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CVS Gives Cancer Drug to Kids Instead of Fluoride Tablets

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By Sami K. Martin, Christian Post Reporter
March 5, 2012|8:48 am

Parents are outraged after CVS admitted to giving breast cancer tablets to kids instead of their fluoride chews.

A CVS pharmacy in New Jersey has admitted to mistakenly giving Tamoxifen, a drug used for breast cancer treatment, to clients instead of chewable fluoride tablets. Reports show that as many as 50 families received the wrong medication. "Fortunately, it's very unlikely that this specific drug would cause any serious or adverse effects when used for only a short period of time," noted professor Daniel Hussar.

CVS has issued a statement saying it was "deeply sorry for the mistake that occurred." There is currently an investigation into how the mix-up could have occurred. No child has been reported ill as a result of ingesting the Tamoxifen.

Professor Hussar explained that fluoride tablets contain flavoring since they are meant for children and are made to be chewed. One thing possibly preventing children from ingesting the Tamoxifen could be its lack of flavoring and bitter flavor.

CVS Caremark is the second-largest chain of pharmacies in the United States; only Walgreens is ahead of the giant. This morning many were wondering how this mix-up could happen. "Uh, how do you mix up Tamoxifen and pediatric fluoride?" asked Yancy Faith. That's exactly what the pharmacy intends to find out.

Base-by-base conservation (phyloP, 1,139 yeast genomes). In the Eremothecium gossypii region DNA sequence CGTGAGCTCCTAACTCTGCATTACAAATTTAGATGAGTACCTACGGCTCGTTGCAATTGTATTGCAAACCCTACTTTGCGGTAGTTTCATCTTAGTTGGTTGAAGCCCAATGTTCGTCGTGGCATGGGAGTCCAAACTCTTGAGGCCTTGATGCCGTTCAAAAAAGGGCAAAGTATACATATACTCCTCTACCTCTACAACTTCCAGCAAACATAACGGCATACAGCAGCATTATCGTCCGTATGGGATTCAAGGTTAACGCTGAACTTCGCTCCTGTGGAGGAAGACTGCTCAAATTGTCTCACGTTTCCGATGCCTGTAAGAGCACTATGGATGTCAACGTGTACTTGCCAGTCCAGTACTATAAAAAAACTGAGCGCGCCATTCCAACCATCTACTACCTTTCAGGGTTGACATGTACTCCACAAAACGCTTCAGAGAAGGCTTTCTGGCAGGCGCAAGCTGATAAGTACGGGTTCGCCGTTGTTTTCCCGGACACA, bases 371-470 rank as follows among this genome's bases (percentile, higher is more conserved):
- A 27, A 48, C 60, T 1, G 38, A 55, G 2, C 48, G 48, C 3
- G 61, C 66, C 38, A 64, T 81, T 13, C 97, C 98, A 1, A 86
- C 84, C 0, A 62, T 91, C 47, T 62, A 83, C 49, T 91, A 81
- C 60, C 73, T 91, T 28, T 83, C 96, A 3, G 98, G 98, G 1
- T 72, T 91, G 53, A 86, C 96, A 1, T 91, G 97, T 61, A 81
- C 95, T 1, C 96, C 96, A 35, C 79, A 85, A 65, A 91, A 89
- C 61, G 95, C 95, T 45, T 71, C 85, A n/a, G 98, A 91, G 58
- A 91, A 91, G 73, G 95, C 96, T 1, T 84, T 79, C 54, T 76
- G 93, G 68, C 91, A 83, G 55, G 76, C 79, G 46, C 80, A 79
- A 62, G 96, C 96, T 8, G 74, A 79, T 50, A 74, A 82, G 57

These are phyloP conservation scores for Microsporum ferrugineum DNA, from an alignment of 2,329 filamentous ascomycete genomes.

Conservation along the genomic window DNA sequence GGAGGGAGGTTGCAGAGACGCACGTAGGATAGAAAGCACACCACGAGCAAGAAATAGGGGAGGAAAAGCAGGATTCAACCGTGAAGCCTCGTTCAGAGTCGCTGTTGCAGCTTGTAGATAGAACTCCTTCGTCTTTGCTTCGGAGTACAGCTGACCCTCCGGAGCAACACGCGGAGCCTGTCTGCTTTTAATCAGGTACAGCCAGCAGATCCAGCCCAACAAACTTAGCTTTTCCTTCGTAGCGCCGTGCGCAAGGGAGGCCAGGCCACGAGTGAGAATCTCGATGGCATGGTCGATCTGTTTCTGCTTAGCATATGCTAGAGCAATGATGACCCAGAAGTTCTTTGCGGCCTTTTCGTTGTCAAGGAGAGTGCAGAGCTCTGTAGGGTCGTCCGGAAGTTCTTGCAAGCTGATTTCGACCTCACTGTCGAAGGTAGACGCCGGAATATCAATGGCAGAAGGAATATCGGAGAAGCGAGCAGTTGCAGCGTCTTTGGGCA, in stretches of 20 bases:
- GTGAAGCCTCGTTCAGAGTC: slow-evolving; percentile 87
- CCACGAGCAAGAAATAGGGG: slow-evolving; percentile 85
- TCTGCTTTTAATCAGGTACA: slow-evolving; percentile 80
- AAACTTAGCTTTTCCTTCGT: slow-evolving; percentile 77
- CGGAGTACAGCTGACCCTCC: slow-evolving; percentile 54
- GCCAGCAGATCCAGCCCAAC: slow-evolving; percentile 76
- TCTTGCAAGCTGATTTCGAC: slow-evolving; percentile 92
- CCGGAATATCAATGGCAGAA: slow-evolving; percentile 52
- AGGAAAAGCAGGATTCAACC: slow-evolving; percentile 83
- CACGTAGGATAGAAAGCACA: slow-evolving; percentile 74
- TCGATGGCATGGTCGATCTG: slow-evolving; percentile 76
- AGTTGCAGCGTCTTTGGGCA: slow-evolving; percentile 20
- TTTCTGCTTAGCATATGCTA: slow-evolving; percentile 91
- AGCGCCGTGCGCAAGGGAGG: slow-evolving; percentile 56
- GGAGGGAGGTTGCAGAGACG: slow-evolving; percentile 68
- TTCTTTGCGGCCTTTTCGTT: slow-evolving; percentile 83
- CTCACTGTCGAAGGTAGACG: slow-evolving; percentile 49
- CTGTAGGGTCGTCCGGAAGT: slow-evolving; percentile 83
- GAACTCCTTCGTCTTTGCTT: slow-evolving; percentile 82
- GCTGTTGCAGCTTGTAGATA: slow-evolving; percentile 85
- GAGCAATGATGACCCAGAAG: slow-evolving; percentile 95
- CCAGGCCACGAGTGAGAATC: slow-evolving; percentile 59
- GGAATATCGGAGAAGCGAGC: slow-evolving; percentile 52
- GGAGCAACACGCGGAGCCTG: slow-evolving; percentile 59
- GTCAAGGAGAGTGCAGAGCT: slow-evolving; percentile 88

"The health and safety of our customers is our highest priority and we are deeply sorry for the mistake that occurred at our Chatham, NJ pharmacy. We will continue to follow up with families who believe that their children may have ingested incorrect medication. We are actively investigating this matter to determine how the mistake occurred in order to take corrective actions," read a statement by CVS.

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"Prescription errors are a rare occurrence, however since any process involving people is not immune from the possibility of human error, we are committed to continually improving quality measures to help ensure that prescriptions are dispensed safely and accurately."

 

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